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Series introduction | Liberalism and the media | Liberalism and education |
Liberalism, race and gender

Liberalism and human rights

Kate Nash, strand editor

Kate Nash, editor of the liberalism
and human rights strand

Human rights are very often seen on the critical Left as limited to and by liberalism. This remains the case today, when the relationship between political and economic liberalism is again to the fore as the rule of law is seen as a solution to conflict and repression, and market fundamentalism as a solution to economic stagnation. This strand brings together articles by authors from across the world to consider the relationship in a number of very different contexts.

You will certainly find here well-argued articles by eminent political theorists that lay out critiques of human rights as exclusionary and partial, and that map how liberalism’s blind-spots are being reproduced in the rhetoric of human rights. But in other cases you will be asked to consider whether human rights sometimes fall far short of liberalism; where constitutions that reflect international human rights norms actually legally support state repression, for example. And there are further challenges to the view that human rights are nothing but liberalism dressed up for the twenty-first century when we consider movements that aim to realise economic and social rights. In such cases human rights look more like socialism than liberalism. What I hope you will find here is a sense of the pluralism and diversity of human rights and of the political contexts in which they are invoked today. We look forward to your comments – both critical and sympathetic. If human rights are ever to realise the promise of universality they seem to offer, it will only happen through work on the imagination as well as on the structuring of resources, material and moral. This strand is intended to provoke discussion on that promise and those possibilities.

Latest articles in date order:

The role of 'best examples' in human rights

It is not only ideology that shapes human rights discourse but also reference points, 'best examples', cases that at their most successful combine a victim, a perpetrator and a right.

Intervention - imperialism or human rights?

Are we caught between support for liberal intervention which often has disastrous, unintended, but often foreseeable consequences, on the one hand, and an anti-interventionism where we simply ignore the repression faced by many people, on the other?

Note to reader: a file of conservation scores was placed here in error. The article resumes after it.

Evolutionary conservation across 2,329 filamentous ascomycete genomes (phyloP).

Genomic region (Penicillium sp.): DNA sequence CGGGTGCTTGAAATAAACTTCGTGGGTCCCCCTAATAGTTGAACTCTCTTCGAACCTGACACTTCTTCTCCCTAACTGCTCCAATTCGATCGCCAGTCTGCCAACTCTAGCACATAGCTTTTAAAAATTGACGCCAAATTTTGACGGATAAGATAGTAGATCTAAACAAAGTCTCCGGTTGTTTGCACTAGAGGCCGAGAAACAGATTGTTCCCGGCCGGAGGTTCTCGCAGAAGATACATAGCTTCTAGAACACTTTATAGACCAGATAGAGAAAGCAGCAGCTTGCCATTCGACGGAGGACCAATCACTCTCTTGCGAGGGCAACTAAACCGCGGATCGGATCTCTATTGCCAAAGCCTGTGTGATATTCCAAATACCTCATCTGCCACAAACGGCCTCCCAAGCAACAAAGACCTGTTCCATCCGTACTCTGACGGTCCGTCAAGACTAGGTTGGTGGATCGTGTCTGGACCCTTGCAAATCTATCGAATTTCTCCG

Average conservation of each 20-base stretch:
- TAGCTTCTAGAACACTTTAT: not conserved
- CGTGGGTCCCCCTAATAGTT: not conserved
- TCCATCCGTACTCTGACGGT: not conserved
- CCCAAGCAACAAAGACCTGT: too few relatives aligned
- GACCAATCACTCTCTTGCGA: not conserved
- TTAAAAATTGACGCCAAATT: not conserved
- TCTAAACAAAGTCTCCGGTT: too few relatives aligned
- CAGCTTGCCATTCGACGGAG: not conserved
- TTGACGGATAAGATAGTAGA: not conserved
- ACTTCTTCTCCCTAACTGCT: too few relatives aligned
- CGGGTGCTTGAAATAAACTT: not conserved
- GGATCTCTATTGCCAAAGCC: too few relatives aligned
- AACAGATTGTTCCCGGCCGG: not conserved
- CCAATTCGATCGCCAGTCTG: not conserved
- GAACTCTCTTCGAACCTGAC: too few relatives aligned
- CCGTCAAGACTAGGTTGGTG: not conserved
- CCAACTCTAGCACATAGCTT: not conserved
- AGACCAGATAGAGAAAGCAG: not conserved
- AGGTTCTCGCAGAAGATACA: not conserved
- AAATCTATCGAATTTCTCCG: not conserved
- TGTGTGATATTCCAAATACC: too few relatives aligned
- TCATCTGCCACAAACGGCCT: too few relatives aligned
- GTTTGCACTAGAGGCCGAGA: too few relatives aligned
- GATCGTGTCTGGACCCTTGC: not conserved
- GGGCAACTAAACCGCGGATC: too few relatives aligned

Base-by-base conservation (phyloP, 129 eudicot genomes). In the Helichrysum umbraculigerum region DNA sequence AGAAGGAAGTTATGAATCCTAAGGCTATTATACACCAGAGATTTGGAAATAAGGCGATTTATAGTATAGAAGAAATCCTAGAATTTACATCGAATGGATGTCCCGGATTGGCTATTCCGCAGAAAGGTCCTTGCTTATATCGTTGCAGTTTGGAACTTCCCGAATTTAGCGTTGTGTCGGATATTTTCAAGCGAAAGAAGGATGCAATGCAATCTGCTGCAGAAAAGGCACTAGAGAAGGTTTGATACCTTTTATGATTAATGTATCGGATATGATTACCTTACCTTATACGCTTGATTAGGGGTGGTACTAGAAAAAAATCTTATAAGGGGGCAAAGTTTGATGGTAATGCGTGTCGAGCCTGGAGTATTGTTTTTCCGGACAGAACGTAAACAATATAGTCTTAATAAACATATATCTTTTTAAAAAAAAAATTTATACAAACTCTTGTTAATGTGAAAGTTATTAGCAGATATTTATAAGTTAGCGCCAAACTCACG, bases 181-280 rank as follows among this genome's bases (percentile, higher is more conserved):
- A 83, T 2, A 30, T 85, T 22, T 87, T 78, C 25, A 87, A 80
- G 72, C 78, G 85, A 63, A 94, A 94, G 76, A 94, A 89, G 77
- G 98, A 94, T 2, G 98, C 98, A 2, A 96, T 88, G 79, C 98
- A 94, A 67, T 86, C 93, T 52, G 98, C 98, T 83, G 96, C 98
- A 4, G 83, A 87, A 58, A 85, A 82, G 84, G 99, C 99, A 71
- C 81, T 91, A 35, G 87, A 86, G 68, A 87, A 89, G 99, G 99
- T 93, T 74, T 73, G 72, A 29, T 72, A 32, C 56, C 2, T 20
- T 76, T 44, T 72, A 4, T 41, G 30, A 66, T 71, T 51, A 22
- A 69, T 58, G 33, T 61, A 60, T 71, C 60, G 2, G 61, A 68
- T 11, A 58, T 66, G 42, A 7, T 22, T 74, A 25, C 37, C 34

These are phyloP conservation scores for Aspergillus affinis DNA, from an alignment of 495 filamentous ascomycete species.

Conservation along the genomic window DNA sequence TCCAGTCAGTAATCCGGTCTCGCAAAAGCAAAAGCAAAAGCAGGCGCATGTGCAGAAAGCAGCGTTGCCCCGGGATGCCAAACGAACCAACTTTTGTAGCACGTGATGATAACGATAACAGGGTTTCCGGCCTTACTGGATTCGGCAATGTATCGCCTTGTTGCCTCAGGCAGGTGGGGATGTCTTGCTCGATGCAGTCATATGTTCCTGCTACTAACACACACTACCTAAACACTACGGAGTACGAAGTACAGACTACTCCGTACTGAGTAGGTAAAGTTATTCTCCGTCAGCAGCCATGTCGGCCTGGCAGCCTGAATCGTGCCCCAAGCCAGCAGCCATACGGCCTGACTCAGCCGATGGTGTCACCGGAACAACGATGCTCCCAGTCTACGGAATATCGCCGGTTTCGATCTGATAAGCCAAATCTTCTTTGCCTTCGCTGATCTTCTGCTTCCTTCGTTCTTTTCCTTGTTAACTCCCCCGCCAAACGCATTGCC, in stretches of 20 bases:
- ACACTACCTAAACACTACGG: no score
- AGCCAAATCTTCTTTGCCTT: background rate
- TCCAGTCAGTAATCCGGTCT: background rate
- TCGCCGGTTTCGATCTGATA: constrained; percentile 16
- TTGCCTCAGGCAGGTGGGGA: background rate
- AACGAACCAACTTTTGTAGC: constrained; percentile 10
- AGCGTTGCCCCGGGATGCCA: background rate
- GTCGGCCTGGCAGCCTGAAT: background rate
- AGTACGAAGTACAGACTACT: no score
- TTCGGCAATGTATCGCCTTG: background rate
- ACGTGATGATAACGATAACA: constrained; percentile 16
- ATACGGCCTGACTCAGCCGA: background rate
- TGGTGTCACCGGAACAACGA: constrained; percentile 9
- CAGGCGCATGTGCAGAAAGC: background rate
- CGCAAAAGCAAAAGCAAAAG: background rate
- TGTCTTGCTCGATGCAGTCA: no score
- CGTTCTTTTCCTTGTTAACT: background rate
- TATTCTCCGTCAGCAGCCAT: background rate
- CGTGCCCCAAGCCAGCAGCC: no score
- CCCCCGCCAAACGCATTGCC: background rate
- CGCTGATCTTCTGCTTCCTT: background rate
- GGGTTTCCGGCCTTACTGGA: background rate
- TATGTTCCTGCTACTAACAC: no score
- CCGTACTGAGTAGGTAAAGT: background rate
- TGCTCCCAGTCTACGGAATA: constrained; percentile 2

The European Court of Human Rights: would Marx have endorsed it?

The ECHR still struggles to reconcile effective rights with the deep structures of a market economy.

Who is the human in human rights?

Human rights discourse relies on an abstracted human who is too often male and white. The challenge is to develop a human rights politics that is inclusive without obliterating differences.

Human rights and its inherent liberal relativism

Liberal relativism that celebrates civil and political rights is a neo-colonial construct which should be understood as such. What we see is really competing relativisms prioritised by the whims of private and public donors.

Sexual subalterns, human rights and the limits of the liberal imaginary

From within the liberal imaginary, human rights appear to be something that ‘we cannot not want’, even though they cannot give us what we want.

Rights. What are they good for?

The rights-bearing individual emancipated us from feudal absolutism in Europe. But that historical moment has passed with empire, and has the language of rights now lost its relevance?

Rights and power: illiberal constitutions of Latin America

Latin American constitutions are exemplary in going beyond liberalism in the way they formulate human rights. But they are at the same time illiberal in the powers they afford the executive to limit political freedoms.

Human rights and the paradoxes of liberalism

Human rights are a hybrid of liberal law, morality and politics. Their ideological power lies in their ambiguity, not in their adherence to liberal values of individual freedom.

Human rights: from universalism to pragmatism

Human rights have often been critiqued for their abstract universal claims, but human rights approaches are now beginning to lose their universalist baggage in the shift towards more pragmatic approaches of community empowerment. A response to Kate Nash's article.

Human rights, markets, states, and movements

Are human rights nothing but liberal? If so, how do we understand mobilisations for human rights against neoliberal marketization?

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